Art Bead Scene giveaway!
May 27, 2011 § 2 Comments
Over on Art Bead Scene they are hosting possibly the mother of all giveaways. I can’t even begin to describe everything in there, but it features some of my favourite artists that I have come across in the last few months. I’ve entered through comments but also I wanted to enter by answering one of the questions the ABS team had put forward:
What is the reason you use art beads in your designs?
It seems a simple question: because I like them. But I know that it’s a little bit deeper and more complicated than that.
I work in a bead shop, and before that I worked in a fabric and craft shop. We get our products shipped in from all over the globe, arriving in these huge, weighty cardboard boxes and covered in dust, that we then have to check off, sort, and clean up. Then these little beads are sold to our customers, who come from all over West Yorkshire and also from around the country – and some even from other countries! We have some wonderful products, as did the fabric shop, and they are beautiful.
But in my other life, my academic life, I study a lot about work, and labour, and where things have come from, and how we’ve been alienated from things that are made by other human beings. Food and fashion have undergone big changes in the UK (apparently) with more people being concerned with origin. Where is our food grown? Who harvests it? Who sells it? Who makes my jeans, or sews my skirts, or cobbles my shoes? With big shops and global manufacturing, we can’t really answer a lot of these questions.
I have tried to make a commitment to myself to buy things locally, and if not locally, from a local source, and from small producers. For example, I shop for my food at the local market, where I know many of the traders. When they have English apples, strawberries, peas and rhubarb in, I buy it. If things have been imported from Europe then it’s not so local: but I am putting my money into my local (read, Leeds market) economy. I try to buy clothes from second-hand sources and charity shops. After reading very recently about the wages of garment workers in (for example) Bangladesh, and realising that some of my clothes bear that label, I am going to try very very hard not to purchase from shops that I know, explicitly or implicitly, are using underpaid or forced labour.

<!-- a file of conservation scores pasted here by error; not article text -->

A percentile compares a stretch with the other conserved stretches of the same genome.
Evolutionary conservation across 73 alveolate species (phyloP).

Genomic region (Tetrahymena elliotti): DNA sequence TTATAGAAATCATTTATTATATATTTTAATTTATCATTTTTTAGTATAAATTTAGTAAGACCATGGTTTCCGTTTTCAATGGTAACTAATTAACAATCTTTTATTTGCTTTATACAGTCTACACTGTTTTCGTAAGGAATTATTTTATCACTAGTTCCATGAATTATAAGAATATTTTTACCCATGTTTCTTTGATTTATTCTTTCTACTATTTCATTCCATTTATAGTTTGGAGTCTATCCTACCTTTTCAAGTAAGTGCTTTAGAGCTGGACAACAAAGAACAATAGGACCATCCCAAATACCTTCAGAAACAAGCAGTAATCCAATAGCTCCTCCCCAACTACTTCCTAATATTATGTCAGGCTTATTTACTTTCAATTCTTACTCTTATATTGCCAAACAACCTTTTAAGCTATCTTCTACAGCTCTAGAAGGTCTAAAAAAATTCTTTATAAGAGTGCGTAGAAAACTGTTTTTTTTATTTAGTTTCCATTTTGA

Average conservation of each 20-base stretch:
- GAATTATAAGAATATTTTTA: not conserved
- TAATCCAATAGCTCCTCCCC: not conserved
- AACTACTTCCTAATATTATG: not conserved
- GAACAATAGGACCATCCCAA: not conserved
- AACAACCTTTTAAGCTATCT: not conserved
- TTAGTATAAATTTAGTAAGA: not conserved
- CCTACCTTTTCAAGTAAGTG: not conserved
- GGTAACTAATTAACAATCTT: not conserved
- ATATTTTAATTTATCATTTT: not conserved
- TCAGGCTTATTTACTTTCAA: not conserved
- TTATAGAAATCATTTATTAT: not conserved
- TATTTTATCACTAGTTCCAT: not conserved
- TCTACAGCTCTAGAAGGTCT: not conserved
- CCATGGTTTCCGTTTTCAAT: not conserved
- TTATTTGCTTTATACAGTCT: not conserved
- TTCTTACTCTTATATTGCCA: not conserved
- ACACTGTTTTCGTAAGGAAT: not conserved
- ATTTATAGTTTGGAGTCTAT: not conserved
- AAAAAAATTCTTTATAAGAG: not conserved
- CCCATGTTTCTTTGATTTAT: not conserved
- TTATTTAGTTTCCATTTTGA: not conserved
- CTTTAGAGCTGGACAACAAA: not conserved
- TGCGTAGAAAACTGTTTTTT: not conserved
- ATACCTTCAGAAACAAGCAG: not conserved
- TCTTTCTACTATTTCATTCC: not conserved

So what’s this got to do with beading? Well, I know which country our beads have come from. But I don’t know who made it, what they were paid, or what conditions they worked in. I wear things round my neck and wrists that have travelled across the globe and I have no idea how they’ve been created. That’s sort of weird. I want to know how things are made – that’s why I make things myself. I want to know who the person is who made the objects I enjoy, where they live, what their lives are like, how long it took them, how it was done, whether they enjoyed it or not. It would be unachievable to think that everything I purchase must have a clear and definite point of origin that I can know: but when I can achieve this, why wouldn’t I?
And I think that’s why I enjoy using art beads. Because although it is about the ‘art’ of it, it’s also about the work, and the person who made it. It’s about the social connection of people that has come through an object – rather than an object being mystified and devoid of these social processes. Ideally, I want to be at the point where either I or someone I know can make every single element of a piece of jewellery I create – which is why in September I am desperate to go on a local silversmithing course – and in those different elements the relationships between people, their work, and their ideas, can be expressed and talked about.